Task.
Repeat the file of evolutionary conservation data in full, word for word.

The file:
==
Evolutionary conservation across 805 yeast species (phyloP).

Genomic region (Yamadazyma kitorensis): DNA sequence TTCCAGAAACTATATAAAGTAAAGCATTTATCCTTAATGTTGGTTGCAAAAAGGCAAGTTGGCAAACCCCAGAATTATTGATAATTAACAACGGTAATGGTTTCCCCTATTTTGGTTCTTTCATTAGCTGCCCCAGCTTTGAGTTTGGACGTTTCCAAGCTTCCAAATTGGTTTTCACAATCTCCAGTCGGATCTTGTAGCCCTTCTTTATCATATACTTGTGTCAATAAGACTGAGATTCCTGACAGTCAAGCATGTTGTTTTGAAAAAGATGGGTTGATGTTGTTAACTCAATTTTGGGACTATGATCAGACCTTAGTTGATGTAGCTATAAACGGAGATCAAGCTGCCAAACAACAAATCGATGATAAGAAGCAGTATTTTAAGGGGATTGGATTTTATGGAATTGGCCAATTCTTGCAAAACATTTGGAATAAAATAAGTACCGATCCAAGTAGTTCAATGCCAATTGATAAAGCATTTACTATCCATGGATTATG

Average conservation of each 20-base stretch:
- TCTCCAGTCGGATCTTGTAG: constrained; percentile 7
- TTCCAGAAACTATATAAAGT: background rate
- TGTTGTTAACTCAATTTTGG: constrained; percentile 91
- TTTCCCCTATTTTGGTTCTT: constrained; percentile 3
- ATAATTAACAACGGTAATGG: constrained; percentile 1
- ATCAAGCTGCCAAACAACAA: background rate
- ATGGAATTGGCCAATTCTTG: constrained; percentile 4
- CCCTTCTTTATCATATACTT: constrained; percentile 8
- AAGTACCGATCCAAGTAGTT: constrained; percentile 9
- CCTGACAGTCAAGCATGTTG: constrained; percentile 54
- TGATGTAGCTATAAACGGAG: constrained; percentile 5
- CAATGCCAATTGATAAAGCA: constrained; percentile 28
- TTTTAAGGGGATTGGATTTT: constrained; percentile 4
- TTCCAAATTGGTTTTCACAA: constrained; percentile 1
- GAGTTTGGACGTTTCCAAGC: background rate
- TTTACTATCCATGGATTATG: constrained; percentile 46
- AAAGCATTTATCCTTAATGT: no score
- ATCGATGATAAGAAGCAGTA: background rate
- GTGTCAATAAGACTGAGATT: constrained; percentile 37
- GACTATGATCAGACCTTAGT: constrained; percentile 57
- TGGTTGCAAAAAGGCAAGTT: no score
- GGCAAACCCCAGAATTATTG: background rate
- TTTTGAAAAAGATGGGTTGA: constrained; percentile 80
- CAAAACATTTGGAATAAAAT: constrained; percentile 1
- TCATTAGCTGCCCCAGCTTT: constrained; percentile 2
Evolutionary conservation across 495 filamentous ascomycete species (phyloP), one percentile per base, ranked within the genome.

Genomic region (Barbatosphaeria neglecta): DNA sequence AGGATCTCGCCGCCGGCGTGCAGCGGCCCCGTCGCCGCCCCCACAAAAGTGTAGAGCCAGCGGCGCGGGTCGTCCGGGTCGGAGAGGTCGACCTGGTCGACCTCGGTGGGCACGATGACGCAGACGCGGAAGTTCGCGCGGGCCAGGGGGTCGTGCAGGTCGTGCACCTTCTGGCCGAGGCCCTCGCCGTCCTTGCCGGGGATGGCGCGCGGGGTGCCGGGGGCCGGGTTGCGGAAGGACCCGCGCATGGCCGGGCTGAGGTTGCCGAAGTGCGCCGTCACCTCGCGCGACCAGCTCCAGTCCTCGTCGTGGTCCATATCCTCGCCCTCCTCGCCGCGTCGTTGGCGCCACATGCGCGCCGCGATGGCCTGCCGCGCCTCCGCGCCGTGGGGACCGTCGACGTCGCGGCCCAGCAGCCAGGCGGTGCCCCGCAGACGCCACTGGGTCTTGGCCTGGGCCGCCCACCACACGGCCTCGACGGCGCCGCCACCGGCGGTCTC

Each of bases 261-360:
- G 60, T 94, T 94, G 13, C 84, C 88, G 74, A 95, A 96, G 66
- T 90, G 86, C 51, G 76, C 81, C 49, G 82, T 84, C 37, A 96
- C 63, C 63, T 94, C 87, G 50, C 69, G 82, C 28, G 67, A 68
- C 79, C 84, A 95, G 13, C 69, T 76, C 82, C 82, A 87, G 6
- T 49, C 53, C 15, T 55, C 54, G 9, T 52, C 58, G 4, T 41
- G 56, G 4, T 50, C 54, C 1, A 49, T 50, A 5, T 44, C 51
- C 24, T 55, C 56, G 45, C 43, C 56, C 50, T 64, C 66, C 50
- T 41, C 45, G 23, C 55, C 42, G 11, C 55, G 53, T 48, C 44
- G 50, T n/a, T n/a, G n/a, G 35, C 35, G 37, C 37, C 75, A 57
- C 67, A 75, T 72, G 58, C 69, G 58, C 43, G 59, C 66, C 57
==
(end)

Evolutionary conservation across 805 yeast species (phyloP).

Genomic region (Yamadazyma kitorensis): DNA sequence TTCCAGAAACTATATAAAGTAAAGCATTTATCCTTAATGTTGGTTGCAAAAAGGCAAGTTGGCAAACCCCAGAATTATTGATAATTAACAACGGTAATGGTTTCCCCTATTTTGGTTCTTTCATTAGCTGCCCCAGCTTTGAGTTTGGACGTTTCCAAGCTTCCAAATTGGTTTTCACAATCTCCAGTCGGATCTTGTAGCCCTTCTTTATCATATACTTGTGTCAATAAGACTGAGATTCCTGACAGTCAAGCATGTTGTTTTGAAAAAGATGGGTTGATGTTGTTAACTCAATTTTGGGACTATGATCAGACCTTAGTTGATGTAGCTATAAACGGAGATCAAGCTGCCAAACAACAAATCGATGATAAGAAGCAGTATTTTAAGGGGATTGGATTTTATGGAATTGGCCAATTCTTGCAAAACATTTGGAATAAAATAAGTACCGATCCAAGTAGTTCAATGCCAATTGATAAAGCATTTACTATCCATGGATTATG

Average conservation of each 20-base stretch:
- TCTCCAGTCGGATCTTGTAG: constrained; percentile 7
- TTCCAGAAACTATATAAAGT: background rate
- TGTTGTTAACTCAATTTTGG: constrained; percentile 91
- TTTCCCCTATTTTGGTTCTT: constrained; percentile 3
- ATAATTAACAACGGTAATGG: constrained; percentile 1
- ATCAAGCTGCCAAACAACAA: background rate
- ATGGAATTGGCCAATTCTTG: constrained; percentile 4
- CCCTTCTTTATCATATACTT: constrained; percentile 8
- AAGTACCGATCCAAGTAGTT: constrained; percentile 9
- CCTGACAGTCAAGCATGTTG: constrained; percentile 54
- TGATGTAGCTATAAACGGAG: constrained; percentile 5
- CAATGCCAATTGATAAAGCA: constrained; percentile 28
- TTTTAAGGGGATTGGATTTT: constrained; percentile 4
- TTCCAAATTGGTTTTCACAA: constrained; percentile 1
- GAGTTTGGACGTTTCCAAGC: background rate
- TTTACTATCCATGGATTATG: constrained; percentile 46
- AAAGCATTTATCCTTAATGT: no score
- ATCGATGATAAGAAGCAGTA: background rate
- GTGTCAATAAGACTGAGATT: constrained; percentile 37
- GACTATGATCAGACCTTAGT: constrained; percentile 57
- TGGTTGCAAAAAGGCAAGTT: no score
- GGCAAACCCCAGAATTATTG: background rate
- TTTTGAAAAAGATGGGTTGA: constrained; percentile 80
- CAAAACATTTGGAATAAAAT: constrained; percentile 1
- TCATTAGCTGCCCCAGCTTT: constrained; percentile 2
Evolutionary conservation across 495 filamentous ascomycete species (phyloP), one percentile per base, ranked within the genome.

Genomic region (Barbatosphaeria neglecta): DNA sequence AGGATCTCGCCGCCGGCGTGCAGCGGCCCCGTCGCCGCCCCCACAAAAGTGTAGAGCCAGCGGCGCGGGTCGTCCGGGTCGGAGAGGTCGACCTGGTCGACCTCGGTGGGCACGATGACGCAGACGCGGAAGTTCGCGCGGGCCAGGGGGTCGTGCAGGTCGTGCACCTTCTGGCCGAGGCCCTCGCCGTCCTTGCCGGGGATGGCGCGCGGGGTGCCGGGGGCCGGGTTGCGGAAGGACCCGCGCATGGCCGGGCTGAGGTTGCCGAAGTGCGCCGTCACCTCGCGCGACCAGCTCCAGTCCTCGTCGTGGTCCATATCCTCGCCCTCCTCGCCGCGTCGTTGGCGCCACATGCGCGCCGCGATGGCCTGCCGCGCCTCCGCGCCGTGGGGACCGTCGACGTCGCGGCCCAGCAGCCAGGCGGTGCCCCGCAGACGCCACTGGGTCTTGGCCTGGGCCGCCCACCACACGGCCTCGACGGCGCCGCCACCGGCGGTCTC

Each of bases 261-360:
- G 60, T 94, T 94, G 13, C 84, C 88, G 74, A 95, A 96, G 66
- T 90, G 86, C 51, G 76, C 81, C 49, G 82, T 84, C 37, A 96
- C 63, C 63, T 94, C 87, G 50, C 69, G 82, C 28, G 67, A 68
- C 79, C 84, A 95, G 13, C 69, T 76, C 82, C 82, A 87, G 6
- T 49, C 53, C 15, T 55, C 54, G 9, T 52, C 58, G 4, T 41
- G 56, G 4, T 50, C 54, C 1, A 49, T 50, A 5, T 44, C 51
- C 24, T 55, C 56, G 45, C 43, C 56, C 50, T 64, C 66, C 50
- T 41, C 45, G 23, C 55, C 42, G 11, C 55, G 53, T 48, C 44
- G 50, T n/a, T n/a, G n/a, G 35, C 35, G 37, C 37, C 75, A 57
- C 67, A 75, T 72, G 58, C 69, G 58, C 43, G 59, C 66, C 57